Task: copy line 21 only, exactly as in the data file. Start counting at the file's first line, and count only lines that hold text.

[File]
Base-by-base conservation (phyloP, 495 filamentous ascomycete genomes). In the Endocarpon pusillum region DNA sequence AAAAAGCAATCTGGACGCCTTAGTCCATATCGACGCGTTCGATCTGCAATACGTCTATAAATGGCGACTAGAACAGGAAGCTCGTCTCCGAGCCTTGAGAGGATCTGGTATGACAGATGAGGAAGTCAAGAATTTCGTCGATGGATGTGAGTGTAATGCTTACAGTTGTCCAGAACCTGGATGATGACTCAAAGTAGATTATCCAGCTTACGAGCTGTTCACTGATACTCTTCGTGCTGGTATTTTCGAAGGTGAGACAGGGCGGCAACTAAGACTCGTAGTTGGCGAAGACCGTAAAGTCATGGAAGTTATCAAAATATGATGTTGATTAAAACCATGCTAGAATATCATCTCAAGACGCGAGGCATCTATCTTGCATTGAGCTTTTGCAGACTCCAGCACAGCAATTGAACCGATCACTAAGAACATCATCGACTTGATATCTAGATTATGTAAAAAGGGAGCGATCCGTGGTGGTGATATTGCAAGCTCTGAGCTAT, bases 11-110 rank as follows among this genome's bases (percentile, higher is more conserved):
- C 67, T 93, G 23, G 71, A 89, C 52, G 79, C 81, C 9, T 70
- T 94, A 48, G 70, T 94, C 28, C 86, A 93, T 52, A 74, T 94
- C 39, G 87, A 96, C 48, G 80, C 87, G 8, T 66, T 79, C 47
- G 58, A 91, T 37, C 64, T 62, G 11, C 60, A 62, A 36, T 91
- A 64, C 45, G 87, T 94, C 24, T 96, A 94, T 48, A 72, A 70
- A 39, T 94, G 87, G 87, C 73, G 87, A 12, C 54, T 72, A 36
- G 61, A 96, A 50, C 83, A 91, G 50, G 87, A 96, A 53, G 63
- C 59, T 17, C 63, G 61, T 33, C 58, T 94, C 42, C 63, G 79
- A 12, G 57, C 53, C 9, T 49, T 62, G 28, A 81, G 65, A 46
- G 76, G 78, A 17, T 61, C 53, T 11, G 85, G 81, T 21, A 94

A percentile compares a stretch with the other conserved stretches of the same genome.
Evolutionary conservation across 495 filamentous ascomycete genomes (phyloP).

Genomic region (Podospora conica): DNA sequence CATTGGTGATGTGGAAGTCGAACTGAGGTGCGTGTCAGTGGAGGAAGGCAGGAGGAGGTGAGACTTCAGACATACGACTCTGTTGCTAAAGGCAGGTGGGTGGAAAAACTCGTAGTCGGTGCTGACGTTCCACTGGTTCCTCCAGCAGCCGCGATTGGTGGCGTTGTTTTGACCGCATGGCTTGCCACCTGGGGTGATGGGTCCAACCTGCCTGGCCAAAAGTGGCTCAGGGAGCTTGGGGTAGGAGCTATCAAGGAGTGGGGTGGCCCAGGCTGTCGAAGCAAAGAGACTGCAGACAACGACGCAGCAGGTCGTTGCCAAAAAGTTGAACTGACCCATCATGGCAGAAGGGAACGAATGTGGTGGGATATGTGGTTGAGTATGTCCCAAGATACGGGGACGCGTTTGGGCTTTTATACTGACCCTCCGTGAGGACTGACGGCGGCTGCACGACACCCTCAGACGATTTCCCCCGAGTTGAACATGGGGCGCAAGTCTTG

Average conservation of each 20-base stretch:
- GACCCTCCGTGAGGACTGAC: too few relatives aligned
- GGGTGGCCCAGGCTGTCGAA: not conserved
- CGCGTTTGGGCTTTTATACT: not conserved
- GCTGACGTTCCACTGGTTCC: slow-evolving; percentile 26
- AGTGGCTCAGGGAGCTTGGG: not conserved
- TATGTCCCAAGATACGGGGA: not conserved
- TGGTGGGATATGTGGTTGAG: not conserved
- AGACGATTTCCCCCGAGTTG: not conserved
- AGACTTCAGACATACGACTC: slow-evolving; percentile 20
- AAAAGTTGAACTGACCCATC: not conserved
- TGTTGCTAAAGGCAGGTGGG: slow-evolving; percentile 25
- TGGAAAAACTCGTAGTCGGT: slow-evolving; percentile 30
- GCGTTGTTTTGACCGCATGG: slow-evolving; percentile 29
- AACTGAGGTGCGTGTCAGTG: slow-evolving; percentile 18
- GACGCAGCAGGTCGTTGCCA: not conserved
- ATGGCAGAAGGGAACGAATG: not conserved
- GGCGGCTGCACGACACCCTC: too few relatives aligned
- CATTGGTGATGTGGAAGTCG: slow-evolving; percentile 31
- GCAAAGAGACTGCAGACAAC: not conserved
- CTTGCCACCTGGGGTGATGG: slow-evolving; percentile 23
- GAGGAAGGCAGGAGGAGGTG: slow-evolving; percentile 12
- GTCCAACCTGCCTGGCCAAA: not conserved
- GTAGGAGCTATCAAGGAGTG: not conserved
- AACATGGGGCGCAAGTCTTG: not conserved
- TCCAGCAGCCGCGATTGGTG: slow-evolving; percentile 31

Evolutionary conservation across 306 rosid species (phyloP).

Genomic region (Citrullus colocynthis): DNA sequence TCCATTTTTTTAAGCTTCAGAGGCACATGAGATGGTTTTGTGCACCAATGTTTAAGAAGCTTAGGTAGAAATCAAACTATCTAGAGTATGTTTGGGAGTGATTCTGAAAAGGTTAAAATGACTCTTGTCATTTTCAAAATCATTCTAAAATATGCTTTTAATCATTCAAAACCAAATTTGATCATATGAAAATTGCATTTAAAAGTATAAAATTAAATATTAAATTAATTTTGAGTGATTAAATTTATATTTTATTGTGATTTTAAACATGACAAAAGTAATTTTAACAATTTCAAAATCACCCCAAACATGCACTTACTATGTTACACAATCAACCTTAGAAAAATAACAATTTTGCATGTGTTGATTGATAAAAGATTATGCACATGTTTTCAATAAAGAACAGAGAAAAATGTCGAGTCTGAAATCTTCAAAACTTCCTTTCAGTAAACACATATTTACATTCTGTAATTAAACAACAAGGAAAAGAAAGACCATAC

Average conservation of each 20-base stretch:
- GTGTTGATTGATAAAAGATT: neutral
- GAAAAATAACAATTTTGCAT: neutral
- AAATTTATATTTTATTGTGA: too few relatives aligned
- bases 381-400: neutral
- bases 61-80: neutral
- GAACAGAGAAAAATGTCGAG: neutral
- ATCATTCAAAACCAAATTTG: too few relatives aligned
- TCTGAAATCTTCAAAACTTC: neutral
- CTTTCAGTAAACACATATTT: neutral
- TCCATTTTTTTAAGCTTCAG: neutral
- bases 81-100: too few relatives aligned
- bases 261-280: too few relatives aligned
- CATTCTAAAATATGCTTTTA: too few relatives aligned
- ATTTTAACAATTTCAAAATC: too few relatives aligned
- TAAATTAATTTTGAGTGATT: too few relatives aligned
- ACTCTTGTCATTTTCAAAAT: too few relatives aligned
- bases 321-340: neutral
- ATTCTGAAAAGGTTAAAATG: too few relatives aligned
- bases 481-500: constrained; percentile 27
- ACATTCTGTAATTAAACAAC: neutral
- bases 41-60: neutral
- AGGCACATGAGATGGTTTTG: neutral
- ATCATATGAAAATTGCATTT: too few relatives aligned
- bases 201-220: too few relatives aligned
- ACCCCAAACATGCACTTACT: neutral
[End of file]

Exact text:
- TATGTCCCAAGATACGGGGA: not conserved